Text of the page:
The system has a control panel for remote administration with a web interface based on Webmin, which makes the system more flexible for the administrator, who can add and remove new modules depending on their needs.

DeepStyle Linux

DeepStyle Linux was a fork of Slackware from the Ukrainian development team, created to improve Ukrainian and Russian localization.

It was actively developed during 2004-2013 and later evolved into the SlackBoost project, a repository of optional packages for the parent distribution.

Compared to its parent distribution, Ukrainian and Russian locales, translations, spell check packages, Cyrillic fonts, etc. were added.


The first public release candidate of the DeepStyle-1.0rc1 distribution appeared on March 18, 2005. The first public release of DeepStyle-1.0 appeared on July 28, 2005 and was based on Slackware 10.1.

During 2005-2013, distribution releases were released regularly (from 1.0 to 5.14.0, which were based on Slackware versions from 10.0 to 14.0, respectively.

Starting with the DeepStyle-3.0 “Gemini” version (September 25, 2007), the AMD64 architecture was also supported.


Subsequently, the project’s architecture was revised due to the difficulty of supporting the Slackware fork. The project was reworked and instead of an actual Slackware fork, it took the form of a repository with optional packages and a new name — SlackBoost, which was announced on the project website on February 24, 2015.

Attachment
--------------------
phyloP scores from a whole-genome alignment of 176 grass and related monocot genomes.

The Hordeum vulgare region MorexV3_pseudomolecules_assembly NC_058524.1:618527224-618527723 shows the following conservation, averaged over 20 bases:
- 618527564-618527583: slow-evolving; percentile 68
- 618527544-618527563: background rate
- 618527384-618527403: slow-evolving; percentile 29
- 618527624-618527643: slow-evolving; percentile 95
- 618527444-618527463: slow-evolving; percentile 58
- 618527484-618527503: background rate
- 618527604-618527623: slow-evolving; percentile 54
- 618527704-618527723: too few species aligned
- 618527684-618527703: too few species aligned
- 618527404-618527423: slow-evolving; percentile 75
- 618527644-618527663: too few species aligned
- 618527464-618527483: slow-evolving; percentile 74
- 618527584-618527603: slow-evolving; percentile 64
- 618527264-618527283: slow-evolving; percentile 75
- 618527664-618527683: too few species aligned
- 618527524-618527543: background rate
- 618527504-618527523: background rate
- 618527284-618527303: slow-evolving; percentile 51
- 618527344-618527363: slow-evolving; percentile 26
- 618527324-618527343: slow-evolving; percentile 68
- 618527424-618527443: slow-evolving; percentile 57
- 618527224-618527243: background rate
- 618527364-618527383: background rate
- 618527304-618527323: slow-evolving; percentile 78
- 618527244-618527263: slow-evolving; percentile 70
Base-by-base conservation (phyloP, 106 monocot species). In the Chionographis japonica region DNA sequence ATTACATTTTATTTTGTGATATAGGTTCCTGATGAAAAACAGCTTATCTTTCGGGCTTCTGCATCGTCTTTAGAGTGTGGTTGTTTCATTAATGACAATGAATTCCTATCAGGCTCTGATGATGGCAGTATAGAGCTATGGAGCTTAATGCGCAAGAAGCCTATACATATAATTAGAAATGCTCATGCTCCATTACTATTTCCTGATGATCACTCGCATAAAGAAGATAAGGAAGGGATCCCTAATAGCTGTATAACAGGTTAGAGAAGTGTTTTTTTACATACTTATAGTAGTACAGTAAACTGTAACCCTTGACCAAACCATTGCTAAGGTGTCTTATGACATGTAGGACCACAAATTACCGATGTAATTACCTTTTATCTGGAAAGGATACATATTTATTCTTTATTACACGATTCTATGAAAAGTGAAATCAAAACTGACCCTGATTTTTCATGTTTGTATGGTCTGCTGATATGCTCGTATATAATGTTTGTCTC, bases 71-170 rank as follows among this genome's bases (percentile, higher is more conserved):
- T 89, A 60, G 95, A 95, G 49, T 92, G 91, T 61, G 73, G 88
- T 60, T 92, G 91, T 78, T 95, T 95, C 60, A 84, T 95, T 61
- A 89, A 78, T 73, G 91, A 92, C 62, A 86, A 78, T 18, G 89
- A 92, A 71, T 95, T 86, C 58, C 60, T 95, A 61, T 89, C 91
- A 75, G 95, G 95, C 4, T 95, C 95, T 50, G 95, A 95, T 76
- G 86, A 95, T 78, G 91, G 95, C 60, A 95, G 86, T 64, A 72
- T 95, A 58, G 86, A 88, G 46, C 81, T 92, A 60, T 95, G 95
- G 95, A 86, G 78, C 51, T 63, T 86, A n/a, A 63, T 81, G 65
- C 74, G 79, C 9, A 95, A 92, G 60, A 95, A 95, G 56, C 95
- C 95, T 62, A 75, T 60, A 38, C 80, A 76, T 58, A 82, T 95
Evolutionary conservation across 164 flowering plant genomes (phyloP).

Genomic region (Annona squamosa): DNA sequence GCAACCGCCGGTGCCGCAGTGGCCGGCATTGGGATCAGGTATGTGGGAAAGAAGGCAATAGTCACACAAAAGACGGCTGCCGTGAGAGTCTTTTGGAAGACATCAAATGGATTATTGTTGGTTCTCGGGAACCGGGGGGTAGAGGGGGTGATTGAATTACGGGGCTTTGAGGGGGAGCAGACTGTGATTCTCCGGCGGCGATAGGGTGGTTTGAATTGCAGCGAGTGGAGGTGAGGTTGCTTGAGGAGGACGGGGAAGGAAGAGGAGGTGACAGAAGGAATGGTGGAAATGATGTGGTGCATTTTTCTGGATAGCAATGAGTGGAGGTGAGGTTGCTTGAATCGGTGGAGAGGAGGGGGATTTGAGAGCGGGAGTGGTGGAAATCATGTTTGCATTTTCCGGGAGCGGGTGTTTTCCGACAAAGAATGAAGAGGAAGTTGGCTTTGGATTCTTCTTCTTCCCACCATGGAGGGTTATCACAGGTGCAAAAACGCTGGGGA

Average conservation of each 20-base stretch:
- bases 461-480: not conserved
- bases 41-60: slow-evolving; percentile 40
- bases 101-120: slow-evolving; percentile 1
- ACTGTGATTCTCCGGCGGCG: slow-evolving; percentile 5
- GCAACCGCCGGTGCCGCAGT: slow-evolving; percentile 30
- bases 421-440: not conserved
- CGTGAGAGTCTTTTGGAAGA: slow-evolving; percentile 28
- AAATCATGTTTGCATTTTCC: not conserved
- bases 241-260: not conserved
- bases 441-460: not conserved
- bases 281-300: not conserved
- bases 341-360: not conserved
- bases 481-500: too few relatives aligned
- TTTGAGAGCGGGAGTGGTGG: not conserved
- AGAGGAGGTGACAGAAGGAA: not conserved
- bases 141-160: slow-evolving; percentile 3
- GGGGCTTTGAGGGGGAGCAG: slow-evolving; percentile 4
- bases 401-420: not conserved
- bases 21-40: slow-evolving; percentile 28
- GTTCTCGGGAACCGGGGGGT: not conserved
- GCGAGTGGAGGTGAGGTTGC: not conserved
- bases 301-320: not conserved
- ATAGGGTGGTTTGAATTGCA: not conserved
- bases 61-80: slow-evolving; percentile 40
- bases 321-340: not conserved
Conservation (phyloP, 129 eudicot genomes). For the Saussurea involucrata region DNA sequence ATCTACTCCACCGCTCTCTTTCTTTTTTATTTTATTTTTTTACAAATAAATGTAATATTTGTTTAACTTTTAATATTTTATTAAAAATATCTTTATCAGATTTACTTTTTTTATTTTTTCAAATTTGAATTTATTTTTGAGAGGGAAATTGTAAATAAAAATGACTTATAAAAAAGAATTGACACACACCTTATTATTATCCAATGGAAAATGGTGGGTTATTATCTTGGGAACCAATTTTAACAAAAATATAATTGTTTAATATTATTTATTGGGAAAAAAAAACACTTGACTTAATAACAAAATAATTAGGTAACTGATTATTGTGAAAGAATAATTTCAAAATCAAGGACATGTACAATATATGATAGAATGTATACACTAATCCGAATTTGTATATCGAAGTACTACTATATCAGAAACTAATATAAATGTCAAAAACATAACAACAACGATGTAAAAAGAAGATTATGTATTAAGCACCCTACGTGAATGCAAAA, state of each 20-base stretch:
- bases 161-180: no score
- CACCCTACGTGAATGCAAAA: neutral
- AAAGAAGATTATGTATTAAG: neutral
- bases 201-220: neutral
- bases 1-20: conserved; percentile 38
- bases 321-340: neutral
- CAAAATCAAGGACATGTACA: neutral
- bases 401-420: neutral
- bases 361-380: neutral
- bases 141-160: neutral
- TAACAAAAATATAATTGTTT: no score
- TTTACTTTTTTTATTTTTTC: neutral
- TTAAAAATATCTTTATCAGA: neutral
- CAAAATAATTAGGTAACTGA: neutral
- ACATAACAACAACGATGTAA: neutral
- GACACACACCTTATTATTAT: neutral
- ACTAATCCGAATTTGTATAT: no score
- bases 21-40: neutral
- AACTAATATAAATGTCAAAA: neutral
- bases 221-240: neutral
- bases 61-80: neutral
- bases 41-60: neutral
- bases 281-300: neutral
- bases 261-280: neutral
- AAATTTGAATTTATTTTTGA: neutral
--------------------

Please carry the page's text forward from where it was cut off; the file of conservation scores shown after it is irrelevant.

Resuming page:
The system provides an option to choose desktop environments and window managers to be installed, such as: KDE, Xfce, WindowMaker, BlackBox, FluxBox, AfterStep, IceWM, Openbox, LXDE.

HostGIS Linux

HostGIS Linux is a discontinued GNU/Linux distribution based on Slackware. The distribution came with a number of GIS tools (Geographic Information System tools) installed. For people with less technical knowledge, compilation and installation of tools such as UMN MapServer may take longer. Some typical software packages included in the distribution are the Apache web server, PDFlib, and the PostgreSQL and MySQL databases.

The goal of HostGIS Linux was to enable to get GIS maps in minutes, saving the trouble of installing MapServer and its numerous related components.

  • All the usual amenities of a Linux distribution: compilers, Perl, etc.
  • Apache webserver, with PHP
  • MapServer, and MapScript for PHP, Perl, and Python
  • PDFlib, with support built in to PHP, Perl, Python, and MapServer
  • ostGIS-enabled Postgres database server
  • MapServer Web Client (MWC) to display great interactive maps without designing any HTML or JavaScript
  • Example maps already installed: shapefiles, ECW raster, PostGIS, MyGIS, WMS server and client, and Flash output
  • Webmin, phpMyAdmin, and phpPgAdmin for easy system administration

Hardened Linux

Hardened Linux is a discontinued hardened and minimalized GNU/Linux distribution, developed by Steffen Wendzel, based on Slackware, developed by the OSS community. A huge part of the distribution is based on Slackware.